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      Generation & Storage, Policy & Regulation, Transmission & Distribution — 6 mins read

      Is Australia’s EV boom about to start?

      The short answer is a cautious yes. The longer answer is that it will take a while to pick up speed!

      Between 2019 and 2021, global EV sales quadrupled to 9% of the new car market. The proportion was even higher in Europe, with EVs making up 11% of sales in 2021, and plug-in hybrids making up a further 8%.

      Australia’s EV uptake is less than a quarter of that. In 2020, just 0.75% of new car sales were EVs. In 2021 it was 1.8%.

      The pace of uptake has certainly picked up, and the outlook is positive. However, there are some key supply restraints.

      New government, new broom

      While other countries were encouraging EV uptake to reduce carbon emissions, the previous federal government was demonising the EV industry. Remember Prime Minister Scott Morrison’s quip that EVs would ruin the Aussie weekend?

      In the lead-up to this year’s federal election, Labor released its Powering Australia Plan, which included an ambitious target of 3.8 million EVs on the road by 2030.

      It hasn’t wasted time since coming to office, exempting EVs from the 47% fringe benefits tax and 5% import tariff from July 1. This came just weeks after the election, although the move is yet to be ratified by the Senate.

      Removing the FBT could save employers up to $8,700 a year on a $50,000 Nissan Leaf and $12,000 a year on a $70,000 Tesla Model 3. The tariff exemption could mean a $2,000 price cut.

      The Labor government has also promised to mandate a target for government fleets of 75% EVs by 2025 and to fund 1,800 charging stations at intervals of 150 kilometres on major roads across Australia.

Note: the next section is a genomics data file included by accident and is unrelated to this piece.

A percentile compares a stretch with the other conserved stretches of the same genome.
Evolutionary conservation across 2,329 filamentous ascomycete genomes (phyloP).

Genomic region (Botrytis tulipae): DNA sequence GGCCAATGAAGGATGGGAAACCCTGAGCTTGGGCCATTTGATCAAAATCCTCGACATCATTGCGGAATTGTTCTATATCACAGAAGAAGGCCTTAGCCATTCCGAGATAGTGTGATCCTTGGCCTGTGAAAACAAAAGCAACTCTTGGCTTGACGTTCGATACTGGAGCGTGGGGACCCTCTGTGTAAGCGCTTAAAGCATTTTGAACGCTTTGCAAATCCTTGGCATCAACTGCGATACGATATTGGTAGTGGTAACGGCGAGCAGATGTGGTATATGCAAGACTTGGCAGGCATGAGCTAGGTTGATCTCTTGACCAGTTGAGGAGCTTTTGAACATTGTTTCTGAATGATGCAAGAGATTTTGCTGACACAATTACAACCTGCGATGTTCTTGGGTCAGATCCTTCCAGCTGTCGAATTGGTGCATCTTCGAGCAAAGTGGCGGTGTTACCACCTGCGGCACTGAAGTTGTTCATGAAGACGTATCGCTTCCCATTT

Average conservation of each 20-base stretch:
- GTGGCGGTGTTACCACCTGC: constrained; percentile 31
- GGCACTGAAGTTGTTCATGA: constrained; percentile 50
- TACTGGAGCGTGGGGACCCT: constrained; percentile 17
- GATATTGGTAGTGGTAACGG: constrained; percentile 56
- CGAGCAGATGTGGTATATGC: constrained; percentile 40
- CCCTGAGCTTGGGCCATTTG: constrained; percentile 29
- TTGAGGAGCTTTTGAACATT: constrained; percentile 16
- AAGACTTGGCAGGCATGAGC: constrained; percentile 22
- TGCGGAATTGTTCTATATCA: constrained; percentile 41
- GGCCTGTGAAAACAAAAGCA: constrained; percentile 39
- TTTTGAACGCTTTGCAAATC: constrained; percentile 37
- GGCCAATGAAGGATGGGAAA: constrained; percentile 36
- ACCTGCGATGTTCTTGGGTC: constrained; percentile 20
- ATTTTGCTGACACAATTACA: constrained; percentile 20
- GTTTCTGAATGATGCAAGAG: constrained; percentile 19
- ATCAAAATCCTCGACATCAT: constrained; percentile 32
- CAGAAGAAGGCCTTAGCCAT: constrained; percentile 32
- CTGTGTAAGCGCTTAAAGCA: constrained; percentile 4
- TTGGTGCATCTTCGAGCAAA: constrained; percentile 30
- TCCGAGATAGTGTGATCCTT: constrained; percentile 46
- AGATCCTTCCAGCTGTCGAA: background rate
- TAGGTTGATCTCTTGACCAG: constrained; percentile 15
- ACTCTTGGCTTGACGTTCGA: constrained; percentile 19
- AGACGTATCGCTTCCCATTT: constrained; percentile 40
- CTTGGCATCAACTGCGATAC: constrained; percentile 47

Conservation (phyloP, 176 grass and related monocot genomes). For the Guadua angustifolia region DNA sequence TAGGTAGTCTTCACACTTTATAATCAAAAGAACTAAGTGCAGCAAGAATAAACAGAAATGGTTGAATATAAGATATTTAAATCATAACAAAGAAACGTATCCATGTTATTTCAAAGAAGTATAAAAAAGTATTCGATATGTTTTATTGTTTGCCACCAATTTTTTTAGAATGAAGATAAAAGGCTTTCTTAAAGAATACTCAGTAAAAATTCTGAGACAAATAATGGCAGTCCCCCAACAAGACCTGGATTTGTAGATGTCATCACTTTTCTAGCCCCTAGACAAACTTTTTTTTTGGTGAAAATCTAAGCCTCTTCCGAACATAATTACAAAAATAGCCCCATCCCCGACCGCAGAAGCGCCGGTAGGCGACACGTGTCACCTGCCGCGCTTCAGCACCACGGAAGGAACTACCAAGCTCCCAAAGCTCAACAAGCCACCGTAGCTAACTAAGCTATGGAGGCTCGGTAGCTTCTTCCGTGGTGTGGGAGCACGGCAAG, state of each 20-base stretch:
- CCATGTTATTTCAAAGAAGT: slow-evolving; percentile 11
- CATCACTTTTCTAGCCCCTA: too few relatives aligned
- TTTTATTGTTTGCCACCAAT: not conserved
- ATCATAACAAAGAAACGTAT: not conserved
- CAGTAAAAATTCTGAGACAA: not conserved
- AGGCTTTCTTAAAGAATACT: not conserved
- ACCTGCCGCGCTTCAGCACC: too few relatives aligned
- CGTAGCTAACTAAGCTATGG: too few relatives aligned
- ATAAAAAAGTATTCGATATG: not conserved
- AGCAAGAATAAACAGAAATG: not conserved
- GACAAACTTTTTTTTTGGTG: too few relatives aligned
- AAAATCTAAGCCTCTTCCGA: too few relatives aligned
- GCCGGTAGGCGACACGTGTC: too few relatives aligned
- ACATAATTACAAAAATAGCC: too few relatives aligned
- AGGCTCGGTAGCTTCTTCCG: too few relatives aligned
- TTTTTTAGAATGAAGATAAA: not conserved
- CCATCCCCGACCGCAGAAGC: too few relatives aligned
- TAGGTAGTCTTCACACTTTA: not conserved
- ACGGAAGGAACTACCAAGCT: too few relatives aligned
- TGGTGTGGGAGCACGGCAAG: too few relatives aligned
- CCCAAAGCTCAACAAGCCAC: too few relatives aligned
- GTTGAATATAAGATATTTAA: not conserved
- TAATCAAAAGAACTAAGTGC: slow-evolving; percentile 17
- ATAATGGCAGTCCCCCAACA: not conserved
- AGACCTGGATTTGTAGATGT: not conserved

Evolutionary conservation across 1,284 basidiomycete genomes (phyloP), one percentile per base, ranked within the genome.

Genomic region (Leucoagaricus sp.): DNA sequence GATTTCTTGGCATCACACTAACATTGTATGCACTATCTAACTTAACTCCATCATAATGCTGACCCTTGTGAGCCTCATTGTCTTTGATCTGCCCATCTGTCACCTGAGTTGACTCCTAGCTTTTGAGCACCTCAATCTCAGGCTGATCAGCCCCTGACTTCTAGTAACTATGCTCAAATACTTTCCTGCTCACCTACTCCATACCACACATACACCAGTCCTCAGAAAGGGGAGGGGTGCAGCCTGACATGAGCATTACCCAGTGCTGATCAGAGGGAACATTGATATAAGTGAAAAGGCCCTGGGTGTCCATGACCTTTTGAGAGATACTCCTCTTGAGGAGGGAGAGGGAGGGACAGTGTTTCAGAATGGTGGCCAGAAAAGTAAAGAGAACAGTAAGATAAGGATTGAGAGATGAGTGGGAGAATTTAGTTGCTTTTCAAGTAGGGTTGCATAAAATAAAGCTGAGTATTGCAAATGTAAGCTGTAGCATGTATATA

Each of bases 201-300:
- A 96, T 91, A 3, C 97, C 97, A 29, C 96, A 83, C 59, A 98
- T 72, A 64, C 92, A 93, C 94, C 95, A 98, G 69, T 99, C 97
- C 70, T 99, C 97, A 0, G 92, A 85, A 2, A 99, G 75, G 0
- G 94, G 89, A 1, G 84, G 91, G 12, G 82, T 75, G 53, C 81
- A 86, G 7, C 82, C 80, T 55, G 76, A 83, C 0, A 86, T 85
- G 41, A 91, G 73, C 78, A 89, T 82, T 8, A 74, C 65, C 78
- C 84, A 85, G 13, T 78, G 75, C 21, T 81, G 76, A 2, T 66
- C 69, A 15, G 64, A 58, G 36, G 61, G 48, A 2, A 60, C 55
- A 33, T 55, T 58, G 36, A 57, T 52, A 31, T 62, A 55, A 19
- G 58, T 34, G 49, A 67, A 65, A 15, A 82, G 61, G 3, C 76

Federally-funded infrastructure projects will be required to incorporate EV charging facilities wherever possible, as will Commonwealth properties.

      Federal Energy Minister Chris Bowen says the changes will encourage more families to take up EVs, especially as fuel costs continue to rise. With more than 3 million Australian homes fitted with solar panels, many buyers will be able to charge their new EVs at home.

      The states and territories are also doing their bit, with most offering rebates of around $3,000 on EV purchases. The ACT has already announced a ban on the sale of new petrol cars from 2035, with other states likely to follow.

      The impact of EVs on the grid

      If EVs do boom by 2030, the impact on the grid could be substantial, adding another layer of complexity to take-up.

      The Reliable Affordable Clean Energy for 2030 Cooperative Research Centre released a report last year showing there would be a 3-4% increase in demand on the power grid if recharging of EVs was spread across the day.

      However, if everyone plugged in their EV when they got home from work, it could potentially double the evening peak demand for electricity. If each EV drew 7kW, the instantaneous load could hit 30GW.

      Of course there are variables in that. The change in work patterns forced by the pandemic could remain in years to come, for example. But as the report points out, it will be vital to find ways of charging EVs that won't have a detrimental impact on the performance of the grid.